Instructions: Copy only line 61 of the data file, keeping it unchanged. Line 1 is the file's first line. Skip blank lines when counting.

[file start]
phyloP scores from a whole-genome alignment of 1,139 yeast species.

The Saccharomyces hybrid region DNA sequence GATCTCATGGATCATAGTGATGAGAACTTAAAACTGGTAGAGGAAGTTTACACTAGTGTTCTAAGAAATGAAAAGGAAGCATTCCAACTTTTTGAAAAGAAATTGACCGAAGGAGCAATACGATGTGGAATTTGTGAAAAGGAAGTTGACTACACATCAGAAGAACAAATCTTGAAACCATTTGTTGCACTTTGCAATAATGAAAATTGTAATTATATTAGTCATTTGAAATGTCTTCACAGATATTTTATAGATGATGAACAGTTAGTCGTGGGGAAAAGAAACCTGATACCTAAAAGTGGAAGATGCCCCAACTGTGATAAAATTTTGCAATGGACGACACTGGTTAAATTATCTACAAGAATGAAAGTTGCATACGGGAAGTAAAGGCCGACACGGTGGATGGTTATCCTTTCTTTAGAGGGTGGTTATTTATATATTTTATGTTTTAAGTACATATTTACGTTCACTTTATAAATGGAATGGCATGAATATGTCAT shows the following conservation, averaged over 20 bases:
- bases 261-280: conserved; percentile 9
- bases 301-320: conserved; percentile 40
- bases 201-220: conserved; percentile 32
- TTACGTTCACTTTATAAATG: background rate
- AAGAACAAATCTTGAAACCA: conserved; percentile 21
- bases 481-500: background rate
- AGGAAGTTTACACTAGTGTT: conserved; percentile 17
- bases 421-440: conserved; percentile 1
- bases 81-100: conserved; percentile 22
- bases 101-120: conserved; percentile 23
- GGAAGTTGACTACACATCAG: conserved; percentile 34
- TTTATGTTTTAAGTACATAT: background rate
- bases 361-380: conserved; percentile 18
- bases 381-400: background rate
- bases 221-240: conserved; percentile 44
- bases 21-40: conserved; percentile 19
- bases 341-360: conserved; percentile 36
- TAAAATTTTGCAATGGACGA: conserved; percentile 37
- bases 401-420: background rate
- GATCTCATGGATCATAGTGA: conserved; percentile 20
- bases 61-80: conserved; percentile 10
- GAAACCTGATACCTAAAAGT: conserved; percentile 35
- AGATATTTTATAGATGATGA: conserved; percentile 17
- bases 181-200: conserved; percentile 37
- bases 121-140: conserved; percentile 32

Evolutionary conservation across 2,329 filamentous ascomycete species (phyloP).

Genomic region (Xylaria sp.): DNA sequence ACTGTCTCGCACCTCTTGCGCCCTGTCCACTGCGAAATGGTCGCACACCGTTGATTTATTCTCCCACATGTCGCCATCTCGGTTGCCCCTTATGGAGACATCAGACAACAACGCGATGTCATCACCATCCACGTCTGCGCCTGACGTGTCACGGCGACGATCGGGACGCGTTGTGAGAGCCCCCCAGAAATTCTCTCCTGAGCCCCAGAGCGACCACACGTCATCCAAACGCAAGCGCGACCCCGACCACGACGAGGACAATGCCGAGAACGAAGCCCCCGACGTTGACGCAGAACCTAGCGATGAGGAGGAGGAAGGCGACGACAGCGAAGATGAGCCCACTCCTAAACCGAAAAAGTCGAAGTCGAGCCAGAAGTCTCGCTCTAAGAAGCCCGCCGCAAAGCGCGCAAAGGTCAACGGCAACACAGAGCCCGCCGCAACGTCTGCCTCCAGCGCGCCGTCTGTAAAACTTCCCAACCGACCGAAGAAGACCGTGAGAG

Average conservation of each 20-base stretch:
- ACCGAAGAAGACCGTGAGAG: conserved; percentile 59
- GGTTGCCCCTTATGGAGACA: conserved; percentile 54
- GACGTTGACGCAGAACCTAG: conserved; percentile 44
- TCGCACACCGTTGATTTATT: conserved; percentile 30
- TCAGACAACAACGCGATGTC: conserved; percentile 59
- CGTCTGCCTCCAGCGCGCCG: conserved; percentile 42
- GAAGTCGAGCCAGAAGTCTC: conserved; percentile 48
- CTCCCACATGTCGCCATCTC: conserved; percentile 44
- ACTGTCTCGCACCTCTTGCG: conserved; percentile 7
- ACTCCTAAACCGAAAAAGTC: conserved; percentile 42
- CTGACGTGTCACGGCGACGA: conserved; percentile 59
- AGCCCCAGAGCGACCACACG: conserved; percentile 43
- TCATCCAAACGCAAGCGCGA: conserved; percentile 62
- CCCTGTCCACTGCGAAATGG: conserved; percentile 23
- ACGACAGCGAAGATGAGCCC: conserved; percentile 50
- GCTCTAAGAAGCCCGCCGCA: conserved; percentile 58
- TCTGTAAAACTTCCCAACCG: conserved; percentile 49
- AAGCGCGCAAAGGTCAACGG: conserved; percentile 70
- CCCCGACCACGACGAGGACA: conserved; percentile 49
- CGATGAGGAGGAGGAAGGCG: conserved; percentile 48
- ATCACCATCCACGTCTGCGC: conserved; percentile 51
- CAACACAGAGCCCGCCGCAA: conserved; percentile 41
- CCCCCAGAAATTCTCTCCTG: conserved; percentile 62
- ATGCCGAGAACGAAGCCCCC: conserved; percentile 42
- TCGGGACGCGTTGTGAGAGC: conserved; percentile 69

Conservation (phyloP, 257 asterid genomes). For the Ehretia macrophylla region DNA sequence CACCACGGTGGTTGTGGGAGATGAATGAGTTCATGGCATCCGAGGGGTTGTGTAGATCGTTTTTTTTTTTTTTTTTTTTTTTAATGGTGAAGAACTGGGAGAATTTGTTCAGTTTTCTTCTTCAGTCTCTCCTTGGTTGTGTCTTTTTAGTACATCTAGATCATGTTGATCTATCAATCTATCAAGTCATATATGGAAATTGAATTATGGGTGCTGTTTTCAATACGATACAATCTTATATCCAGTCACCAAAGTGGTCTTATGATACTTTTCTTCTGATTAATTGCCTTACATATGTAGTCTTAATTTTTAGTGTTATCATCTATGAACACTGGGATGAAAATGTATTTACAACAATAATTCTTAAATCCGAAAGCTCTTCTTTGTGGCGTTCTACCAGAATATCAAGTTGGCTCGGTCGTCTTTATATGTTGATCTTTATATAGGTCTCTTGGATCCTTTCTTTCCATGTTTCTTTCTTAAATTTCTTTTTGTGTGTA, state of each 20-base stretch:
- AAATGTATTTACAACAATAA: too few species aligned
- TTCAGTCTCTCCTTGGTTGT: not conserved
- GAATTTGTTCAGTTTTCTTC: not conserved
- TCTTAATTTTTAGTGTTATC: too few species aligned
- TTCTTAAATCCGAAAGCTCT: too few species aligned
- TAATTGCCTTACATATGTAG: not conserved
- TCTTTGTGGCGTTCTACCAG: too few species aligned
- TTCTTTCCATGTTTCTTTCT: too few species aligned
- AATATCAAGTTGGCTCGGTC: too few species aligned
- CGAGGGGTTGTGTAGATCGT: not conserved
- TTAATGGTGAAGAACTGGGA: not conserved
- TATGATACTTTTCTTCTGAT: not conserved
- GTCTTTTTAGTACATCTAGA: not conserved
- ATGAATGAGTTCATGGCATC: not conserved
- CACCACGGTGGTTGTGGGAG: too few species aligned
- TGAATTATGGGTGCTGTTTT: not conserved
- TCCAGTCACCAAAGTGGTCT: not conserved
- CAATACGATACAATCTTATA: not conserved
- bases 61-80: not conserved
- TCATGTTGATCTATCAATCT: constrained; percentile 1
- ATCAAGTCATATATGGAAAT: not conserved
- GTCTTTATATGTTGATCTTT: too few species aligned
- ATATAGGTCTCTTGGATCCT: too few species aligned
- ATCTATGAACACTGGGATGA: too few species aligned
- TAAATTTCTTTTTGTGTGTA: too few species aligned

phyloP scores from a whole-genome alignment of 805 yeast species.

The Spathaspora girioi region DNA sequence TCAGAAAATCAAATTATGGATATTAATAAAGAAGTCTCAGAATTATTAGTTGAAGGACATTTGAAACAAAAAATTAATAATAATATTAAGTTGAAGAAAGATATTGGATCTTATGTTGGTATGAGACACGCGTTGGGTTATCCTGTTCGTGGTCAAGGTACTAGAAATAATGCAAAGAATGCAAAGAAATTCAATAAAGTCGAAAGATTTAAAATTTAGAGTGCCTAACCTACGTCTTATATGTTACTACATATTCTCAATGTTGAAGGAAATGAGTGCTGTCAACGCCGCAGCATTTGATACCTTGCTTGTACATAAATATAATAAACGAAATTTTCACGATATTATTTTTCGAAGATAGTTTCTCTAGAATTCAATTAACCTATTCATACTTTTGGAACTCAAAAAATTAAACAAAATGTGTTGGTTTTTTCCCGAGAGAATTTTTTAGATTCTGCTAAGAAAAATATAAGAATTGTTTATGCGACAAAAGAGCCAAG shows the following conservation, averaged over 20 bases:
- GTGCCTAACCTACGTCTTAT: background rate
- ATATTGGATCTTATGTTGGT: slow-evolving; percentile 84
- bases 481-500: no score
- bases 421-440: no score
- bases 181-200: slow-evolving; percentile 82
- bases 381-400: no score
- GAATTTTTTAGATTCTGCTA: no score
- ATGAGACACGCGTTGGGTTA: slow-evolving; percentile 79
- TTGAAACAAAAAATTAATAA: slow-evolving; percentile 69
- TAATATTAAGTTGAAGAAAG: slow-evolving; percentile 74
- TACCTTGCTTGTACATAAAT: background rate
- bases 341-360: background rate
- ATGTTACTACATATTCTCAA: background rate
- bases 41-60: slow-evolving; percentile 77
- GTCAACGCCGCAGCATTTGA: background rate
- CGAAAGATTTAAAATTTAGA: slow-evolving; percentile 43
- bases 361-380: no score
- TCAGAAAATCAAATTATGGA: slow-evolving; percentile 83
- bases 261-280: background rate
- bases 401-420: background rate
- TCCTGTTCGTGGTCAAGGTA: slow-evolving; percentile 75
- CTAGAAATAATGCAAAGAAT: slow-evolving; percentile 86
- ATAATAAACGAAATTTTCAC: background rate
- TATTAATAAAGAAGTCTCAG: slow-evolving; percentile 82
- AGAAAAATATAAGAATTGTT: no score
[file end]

- TTCTTAAATCCGAAAGCTCT: too few species aligned